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How would the ability to genetically customize children change society? Sci-fi author Eugene Clark explores the future on our horizon in Volume I of the "Genetic Pressure" series.
- A new sci-fi book series called "Genetic Pressure" explores the scientific and moral implications of a world with a burgeoning designer baby industry.
- It's currently illegal to implant genetically edited human embryos in most nations, but designer babies may someday become widespread.
- While gene-editing technology could help humans eliminate genetic diseases, some in the scientific community fear it may also usher in a new era of eugenics.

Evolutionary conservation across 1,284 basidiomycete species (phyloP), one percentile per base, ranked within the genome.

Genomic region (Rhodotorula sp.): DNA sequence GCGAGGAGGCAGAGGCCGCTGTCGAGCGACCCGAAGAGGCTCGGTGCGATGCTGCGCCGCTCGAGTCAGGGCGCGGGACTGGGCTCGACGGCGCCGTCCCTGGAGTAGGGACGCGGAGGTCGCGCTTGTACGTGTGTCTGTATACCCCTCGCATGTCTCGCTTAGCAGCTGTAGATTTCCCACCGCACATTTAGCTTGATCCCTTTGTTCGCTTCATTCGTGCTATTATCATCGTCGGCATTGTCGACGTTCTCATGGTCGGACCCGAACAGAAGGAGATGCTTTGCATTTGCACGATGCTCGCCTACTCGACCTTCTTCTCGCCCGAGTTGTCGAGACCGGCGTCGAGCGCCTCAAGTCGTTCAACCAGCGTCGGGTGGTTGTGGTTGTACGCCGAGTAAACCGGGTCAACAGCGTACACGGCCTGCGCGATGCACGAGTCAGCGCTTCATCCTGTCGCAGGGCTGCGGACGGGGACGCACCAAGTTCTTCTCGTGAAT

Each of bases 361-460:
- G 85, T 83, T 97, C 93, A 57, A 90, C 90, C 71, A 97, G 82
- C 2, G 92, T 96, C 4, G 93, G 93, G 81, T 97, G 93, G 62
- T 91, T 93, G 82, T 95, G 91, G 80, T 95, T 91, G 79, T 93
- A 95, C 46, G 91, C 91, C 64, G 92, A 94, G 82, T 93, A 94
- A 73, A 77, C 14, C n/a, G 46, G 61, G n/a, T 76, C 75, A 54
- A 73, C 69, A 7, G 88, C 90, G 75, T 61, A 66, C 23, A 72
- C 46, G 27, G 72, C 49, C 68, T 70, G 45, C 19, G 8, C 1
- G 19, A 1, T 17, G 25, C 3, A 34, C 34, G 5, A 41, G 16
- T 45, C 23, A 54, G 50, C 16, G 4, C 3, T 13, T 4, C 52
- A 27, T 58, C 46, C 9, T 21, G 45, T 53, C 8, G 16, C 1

Tribalism and discrimination<p>One question the "Genetic Pressure" series explores: What would tribalism and discrimination look like in a world with designer babies? As designer babies grow up, they could be noticeably different from other people, potentially being smarter, more attractive and healthier. This could breed resentment between the groups—as it does in the series.</p><p>"[Designer babies] slowly find that 'everyone else,' and even their own parents, becomes less and less tolerable," author Eugene Clark told Big Think. "Meanwhile, everyone else slowly feels threatened by the designer babies."</p><p>For example, one character in the series who was born a designer baby faces discrimination and harassment from "normal people"—they call her "soulless" and say she was "made in a factory," a "consumer product." </p><p>Would such divisions emerge in the real world? The answer may depend on who's able to afford designer baby services. If it's only the ultra-wealthy, then it's easy to imagine how being a designer baby could be seen by society as a kind of hyper-privilege, which designer babies would have to reckon with. </p><p>Even if people from all socioeconomic backgrounds can someday afford designer babies, people born designer babies may struggle with tough existential questions: Can they ever take full credit for things they achieve, or were they born with an unfair advantage? To what extent should they spend their lives helping the less fortunate? </p>